DECATUR -- As he prepared to lead a crowd gathered at Central United Methodist Church to the neighboring African-American Genealogical Society and Museum, Mount Zion history teacher Rich Hansen read the following quote by W.E.B. Du Bois:
"If the suffering of the American Negro is once forgotten, then there is no guarantee ... that the Devils will not again enslave and maim and murder and oppress the weak and unfortunate."
The crowd then walked to the museum and went into the basement, which Hansen and a work crew had remodeled to hold an exhibit created by the students in Mount Zion's African American History class. The exhibit, Hansen said, "looks at the darkest days of African American history," the Jim Crow Era.
"My students and other people involved with the project knew what Jim Crow was, but most textbooks don't have pictures from that time and most teachers don't know how to present it, so they ignore it," Hansen said. "They teach slavery and emancipation, then the Civil Rights movement with Rosa Parks and Martin Luther King Jr. The 100 years in between those events -- that's the subject of this exhibit."
Students in the class cleaned and prepped items they and Hansen found on eBay depicting blacks in the Jim Crow Era, and also made exhibits on the 13th Amendment, Plessy v. Ferguson, pig laws and the origins of Jim Crow -- those made up the first room of the exhibit. The second room -- kept intentionally darker -- had exhibits on lynchings, including the first lynching in Macon County.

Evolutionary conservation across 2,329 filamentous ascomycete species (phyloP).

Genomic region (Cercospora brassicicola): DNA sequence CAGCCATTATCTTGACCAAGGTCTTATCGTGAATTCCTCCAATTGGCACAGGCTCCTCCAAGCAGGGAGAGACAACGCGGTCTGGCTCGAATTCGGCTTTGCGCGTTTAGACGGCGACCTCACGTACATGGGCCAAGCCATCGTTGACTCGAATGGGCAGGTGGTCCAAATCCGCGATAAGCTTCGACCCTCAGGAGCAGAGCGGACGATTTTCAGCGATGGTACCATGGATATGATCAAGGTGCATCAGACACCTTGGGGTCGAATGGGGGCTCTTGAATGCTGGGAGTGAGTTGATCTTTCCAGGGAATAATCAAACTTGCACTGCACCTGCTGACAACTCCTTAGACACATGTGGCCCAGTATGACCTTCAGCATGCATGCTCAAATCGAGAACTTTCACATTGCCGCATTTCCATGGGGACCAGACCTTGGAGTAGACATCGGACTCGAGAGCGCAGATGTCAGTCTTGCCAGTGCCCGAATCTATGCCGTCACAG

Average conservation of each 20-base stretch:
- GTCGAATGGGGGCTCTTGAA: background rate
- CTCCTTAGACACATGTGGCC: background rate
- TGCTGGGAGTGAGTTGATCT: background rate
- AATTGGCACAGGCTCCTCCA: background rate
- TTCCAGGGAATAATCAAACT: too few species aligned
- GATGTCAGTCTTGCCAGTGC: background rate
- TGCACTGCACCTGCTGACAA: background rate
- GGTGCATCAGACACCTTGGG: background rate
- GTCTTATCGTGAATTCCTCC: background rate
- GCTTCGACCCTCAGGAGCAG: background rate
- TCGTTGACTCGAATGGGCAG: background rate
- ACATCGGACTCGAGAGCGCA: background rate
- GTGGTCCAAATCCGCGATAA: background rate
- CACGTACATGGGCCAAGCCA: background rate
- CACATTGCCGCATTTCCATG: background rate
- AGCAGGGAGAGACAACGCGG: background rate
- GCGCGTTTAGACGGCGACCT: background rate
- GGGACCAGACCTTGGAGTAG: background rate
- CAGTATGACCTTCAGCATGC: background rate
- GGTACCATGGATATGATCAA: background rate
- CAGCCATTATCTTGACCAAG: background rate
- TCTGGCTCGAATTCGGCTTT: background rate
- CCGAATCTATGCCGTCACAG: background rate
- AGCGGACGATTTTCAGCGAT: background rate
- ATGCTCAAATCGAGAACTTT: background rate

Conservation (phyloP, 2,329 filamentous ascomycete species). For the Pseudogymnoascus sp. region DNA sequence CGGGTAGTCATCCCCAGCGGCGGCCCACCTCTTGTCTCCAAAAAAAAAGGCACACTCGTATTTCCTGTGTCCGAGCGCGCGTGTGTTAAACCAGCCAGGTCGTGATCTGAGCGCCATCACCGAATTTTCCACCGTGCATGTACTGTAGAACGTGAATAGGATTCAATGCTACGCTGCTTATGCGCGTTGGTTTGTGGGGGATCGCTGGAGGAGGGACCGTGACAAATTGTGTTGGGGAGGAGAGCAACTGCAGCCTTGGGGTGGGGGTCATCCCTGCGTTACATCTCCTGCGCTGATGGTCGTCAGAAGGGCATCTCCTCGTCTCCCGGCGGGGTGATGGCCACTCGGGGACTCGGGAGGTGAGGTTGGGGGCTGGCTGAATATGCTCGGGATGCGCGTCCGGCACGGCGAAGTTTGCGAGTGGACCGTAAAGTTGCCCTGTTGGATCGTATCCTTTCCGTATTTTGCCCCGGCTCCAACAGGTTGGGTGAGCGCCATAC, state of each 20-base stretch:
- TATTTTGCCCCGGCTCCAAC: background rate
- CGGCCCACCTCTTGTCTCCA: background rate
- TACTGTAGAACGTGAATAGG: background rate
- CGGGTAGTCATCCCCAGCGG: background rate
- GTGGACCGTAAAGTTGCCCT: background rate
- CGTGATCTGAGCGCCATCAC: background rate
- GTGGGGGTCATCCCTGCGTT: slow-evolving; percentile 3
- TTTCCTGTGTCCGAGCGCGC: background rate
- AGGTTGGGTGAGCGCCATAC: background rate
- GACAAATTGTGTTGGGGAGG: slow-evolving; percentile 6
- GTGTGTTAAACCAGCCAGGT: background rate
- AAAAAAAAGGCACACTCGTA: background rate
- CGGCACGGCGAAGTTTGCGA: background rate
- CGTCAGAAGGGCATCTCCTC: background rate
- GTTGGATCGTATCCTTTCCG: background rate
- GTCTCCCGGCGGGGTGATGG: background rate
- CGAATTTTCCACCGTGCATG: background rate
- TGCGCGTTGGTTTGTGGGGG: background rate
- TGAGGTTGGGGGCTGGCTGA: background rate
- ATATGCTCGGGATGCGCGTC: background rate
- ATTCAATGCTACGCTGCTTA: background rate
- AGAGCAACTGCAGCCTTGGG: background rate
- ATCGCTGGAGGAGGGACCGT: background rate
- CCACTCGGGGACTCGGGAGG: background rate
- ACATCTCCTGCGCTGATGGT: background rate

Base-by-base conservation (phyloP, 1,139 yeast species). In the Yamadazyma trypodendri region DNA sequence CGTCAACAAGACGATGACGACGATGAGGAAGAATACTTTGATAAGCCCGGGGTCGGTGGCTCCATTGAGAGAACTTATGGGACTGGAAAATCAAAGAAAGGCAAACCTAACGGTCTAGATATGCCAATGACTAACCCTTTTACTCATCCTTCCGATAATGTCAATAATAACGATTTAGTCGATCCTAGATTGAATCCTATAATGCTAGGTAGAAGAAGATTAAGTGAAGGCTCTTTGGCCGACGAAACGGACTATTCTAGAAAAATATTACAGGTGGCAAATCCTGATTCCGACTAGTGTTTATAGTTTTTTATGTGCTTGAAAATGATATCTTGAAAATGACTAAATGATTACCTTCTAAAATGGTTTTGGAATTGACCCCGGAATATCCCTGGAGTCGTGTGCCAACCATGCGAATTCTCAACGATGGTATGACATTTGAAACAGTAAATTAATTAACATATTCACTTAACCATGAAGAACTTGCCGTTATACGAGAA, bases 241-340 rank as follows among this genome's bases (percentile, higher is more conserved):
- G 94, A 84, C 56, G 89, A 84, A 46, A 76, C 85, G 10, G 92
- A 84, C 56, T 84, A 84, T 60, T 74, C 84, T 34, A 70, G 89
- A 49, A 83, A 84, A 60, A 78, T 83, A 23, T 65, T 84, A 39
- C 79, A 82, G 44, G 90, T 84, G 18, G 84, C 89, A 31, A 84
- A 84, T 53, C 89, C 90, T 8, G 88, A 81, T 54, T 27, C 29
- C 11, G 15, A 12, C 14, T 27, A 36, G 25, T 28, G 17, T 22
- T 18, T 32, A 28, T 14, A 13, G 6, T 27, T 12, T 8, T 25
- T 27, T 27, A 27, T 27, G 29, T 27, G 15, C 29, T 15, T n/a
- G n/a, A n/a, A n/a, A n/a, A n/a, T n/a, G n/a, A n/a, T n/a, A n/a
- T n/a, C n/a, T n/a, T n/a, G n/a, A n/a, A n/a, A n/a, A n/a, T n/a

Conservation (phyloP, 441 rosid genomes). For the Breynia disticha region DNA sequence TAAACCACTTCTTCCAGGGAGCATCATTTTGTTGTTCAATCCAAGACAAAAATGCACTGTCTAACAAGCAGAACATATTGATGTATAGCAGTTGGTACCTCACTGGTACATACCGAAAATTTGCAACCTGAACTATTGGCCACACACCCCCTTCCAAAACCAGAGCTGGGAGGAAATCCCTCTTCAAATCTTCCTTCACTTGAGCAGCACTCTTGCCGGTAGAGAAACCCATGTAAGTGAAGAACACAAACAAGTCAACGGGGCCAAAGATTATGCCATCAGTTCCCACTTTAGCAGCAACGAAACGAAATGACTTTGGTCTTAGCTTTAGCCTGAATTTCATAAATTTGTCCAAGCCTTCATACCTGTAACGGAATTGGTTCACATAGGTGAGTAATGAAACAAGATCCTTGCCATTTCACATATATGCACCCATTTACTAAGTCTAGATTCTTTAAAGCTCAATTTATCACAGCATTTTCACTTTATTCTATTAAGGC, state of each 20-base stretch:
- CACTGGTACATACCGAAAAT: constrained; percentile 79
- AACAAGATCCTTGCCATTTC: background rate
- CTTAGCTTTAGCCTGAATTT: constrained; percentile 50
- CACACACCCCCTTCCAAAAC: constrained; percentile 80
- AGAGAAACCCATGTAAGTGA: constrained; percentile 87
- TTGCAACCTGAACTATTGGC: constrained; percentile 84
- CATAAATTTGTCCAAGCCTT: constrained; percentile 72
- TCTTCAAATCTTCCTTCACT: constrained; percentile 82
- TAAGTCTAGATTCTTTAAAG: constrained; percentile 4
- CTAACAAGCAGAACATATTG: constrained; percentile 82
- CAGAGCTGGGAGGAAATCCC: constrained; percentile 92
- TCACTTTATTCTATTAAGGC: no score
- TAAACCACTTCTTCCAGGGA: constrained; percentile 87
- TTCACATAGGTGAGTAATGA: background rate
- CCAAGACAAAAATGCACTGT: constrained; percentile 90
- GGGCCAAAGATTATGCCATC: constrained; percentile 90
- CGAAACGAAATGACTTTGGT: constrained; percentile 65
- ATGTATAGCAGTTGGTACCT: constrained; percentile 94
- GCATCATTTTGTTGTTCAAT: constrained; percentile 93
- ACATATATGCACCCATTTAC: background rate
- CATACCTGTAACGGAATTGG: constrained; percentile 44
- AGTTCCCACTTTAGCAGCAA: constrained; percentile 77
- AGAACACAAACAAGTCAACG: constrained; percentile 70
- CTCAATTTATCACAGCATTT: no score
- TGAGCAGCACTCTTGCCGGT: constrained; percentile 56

"I had lunch right after this class, and it was difficult for me to eat sometimes," said Mount Zion student Katlynn Sims, who was part of creating the exhibit. "I kind of had an idea of how things were, but what I thought it was actually was just a small percentage of what it really was. It's beyond what I could have imagined."
The first Macon County lynching occurred in 1893 when a black man named Samuel J. Bush was accused of raping two white women, including one from Mount Zion. Bush was placed in the Macon County Jail, but a mob from Mount Zion broke into the jail, dragged Bush into the street and hung him from a telephone pole on the corner of Water and Wood Streets. Someone in the crowd gathered to watch yelled, "Three cheers for Mount Zion."
"People actually watched these as a form of entertainment -- that's scary," said Mount Zion student Sammy Dewey, who was involved in creating the exhibit.
Evelyn Hood, director of the African-American Genealogical Society and Museum, admitted the imagery brought back bad memories of her childhood growing up in the South but said it's an important era to remember.
"I saw many things that were really unpleasant growing up, but my mom taught me that the most important thing in life is love," Hood said. "Hate will eat you up.
"We must communicate. In order for the future to be better, we have to talk about the past."
This was the fifth year Mount Zion students have produced an exhibit for the museum. Hansen said this was the exhibit he'd been wanting to produce since year one.
"In past years, we've highlighted positive aspects and obstacles African-Americans have overcome," Hansen said. "This is why I teach history: If we don't learn from the past, we're doomed to repeat it."